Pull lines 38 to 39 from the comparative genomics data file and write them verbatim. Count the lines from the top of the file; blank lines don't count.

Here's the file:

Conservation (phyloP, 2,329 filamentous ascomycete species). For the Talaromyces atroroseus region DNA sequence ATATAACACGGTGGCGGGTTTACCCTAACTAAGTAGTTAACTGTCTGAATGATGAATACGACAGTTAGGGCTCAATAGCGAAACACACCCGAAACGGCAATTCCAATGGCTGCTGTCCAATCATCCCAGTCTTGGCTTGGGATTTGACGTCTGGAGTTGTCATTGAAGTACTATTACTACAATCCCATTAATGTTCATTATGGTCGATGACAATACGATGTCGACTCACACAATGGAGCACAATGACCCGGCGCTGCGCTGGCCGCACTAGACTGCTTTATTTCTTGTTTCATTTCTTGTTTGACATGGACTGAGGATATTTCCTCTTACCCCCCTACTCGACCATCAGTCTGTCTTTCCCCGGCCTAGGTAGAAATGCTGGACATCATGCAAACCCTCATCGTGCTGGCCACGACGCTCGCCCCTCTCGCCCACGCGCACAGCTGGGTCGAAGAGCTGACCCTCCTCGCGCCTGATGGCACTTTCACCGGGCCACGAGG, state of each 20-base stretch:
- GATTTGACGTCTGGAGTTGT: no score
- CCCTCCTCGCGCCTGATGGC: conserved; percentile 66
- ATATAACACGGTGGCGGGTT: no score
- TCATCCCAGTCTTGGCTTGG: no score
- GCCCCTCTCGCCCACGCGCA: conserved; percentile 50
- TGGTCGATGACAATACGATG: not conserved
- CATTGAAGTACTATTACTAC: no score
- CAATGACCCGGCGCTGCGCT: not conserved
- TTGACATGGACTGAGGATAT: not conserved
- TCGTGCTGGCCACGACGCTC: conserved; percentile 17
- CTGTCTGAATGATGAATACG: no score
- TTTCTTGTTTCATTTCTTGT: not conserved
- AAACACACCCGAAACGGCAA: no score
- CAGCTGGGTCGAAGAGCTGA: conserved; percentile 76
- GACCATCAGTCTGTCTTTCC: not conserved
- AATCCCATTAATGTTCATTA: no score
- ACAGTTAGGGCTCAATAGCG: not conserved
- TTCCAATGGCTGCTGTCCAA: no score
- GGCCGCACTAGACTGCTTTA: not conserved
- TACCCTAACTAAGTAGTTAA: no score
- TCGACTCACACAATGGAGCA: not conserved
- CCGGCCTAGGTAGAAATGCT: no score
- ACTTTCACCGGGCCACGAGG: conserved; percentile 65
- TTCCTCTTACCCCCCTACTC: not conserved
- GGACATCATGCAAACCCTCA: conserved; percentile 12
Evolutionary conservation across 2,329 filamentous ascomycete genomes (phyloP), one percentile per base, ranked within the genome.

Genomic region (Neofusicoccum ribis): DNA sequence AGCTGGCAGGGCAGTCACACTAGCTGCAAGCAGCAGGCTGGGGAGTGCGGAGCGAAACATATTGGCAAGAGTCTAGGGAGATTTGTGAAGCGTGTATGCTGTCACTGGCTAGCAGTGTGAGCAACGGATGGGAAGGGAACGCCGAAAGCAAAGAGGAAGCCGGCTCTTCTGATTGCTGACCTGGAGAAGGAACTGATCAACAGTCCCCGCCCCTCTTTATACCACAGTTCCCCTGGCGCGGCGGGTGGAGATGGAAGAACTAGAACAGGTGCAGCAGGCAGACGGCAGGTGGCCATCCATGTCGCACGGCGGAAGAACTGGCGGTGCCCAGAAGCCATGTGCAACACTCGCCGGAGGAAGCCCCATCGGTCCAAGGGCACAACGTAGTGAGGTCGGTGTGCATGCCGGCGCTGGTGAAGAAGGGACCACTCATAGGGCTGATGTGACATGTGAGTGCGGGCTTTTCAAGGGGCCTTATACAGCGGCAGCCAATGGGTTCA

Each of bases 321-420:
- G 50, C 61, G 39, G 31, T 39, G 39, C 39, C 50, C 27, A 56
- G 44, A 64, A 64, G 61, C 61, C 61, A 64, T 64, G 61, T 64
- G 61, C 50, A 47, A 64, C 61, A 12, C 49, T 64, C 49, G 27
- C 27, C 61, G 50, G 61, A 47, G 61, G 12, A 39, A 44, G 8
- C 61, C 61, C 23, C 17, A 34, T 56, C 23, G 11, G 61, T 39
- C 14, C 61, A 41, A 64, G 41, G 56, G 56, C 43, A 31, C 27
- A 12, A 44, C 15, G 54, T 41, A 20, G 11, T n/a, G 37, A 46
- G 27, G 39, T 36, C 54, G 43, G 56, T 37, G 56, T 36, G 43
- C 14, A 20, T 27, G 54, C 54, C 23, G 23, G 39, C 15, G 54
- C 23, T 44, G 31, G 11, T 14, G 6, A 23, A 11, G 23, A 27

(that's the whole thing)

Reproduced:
- C 14, A 20, T 27, G 54, C 54, C 23, G 23, G 39, C 15, G 54
- C 23, T 44, G 31, G 11, T 14, G 6, A 23, A 11, G 23, A 27